It was coming up to sunset and the light reflecting off the water everywhere was enchanting. We were lure fishing so we had to cast and reel in continuously. There’s something to be said for repetitive activities. In this modern world, automation has removed the need for us to actually use our hands to do anything over and over again, with the exception of typing.

I found the repeated casting and winding the reel, feeling the sensuous pull of the line against the heavy water, so meditative and peaceful. Losing yourself and your mind in it. Unwinding the frustration and anger of the day.

We didn’t catch anything. Not a single nibble, although the barramundi were jumping all around us, and there were plenty of crocs eyeing us smarmily from across the river banks. And that was okay. Finn is very zen in his approach to fishing. We’ve been out fishing about 9 times and only caught things a third of the time.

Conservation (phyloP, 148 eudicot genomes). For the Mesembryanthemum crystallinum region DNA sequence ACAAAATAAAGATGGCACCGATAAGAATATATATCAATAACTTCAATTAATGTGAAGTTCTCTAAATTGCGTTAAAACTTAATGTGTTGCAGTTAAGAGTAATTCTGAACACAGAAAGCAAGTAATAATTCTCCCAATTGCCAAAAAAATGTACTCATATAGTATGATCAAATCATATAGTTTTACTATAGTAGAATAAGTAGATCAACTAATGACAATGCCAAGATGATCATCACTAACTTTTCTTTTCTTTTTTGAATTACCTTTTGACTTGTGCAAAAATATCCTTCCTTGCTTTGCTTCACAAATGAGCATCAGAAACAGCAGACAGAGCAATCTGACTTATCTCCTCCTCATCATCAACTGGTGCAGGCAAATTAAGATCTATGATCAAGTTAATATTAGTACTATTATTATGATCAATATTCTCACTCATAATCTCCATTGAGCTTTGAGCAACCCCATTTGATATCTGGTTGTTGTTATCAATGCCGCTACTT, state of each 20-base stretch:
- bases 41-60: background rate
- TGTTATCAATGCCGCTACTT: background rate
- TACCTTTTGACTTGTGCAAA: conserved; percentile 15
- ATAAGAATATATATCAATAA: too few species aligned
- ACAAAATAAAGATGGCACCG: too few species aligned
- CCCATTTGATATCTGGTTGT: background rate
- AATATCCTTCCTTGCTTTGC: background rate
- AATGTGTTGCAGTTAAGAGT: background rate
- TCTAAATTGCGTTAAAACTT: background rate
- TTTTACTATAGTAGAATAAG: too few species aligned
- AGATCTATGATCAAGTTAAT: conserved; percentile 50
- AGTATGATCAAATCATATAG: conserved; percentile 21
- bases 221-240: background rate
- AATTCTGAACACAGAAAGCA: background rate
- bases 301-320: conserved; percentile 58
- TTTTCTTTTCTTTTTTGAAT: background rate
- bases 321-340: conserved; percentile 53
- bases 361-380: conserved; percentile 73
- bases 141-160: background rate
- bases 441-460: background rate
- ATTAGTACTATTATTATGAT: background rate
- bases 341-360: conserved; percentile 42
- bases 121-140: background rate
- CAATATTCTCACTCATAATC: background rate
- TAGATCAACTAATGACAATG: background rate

I think it’s really healthy for kids to learn about frustration just being a normal thing, just part and parcel of the fabric of life. It’s good to balance out that instant gratification culture we live in where any game you can think of can be downloaded from the app store in an instant and just about anything procured from a google search.

It was also great for me to have that time to think about my own pent-up anger and how most of it was created by my own expectations of how things ‘should’ be, feeling disconnected when my life doesn’t live up to my standards, instead of accepting it as it really is, scrapes, bumps, insect bites, quarrelling, tears, randomness and other ordinary things. Sometimes things just suck and that’s ok too, even if no one on Facebook is posting about it.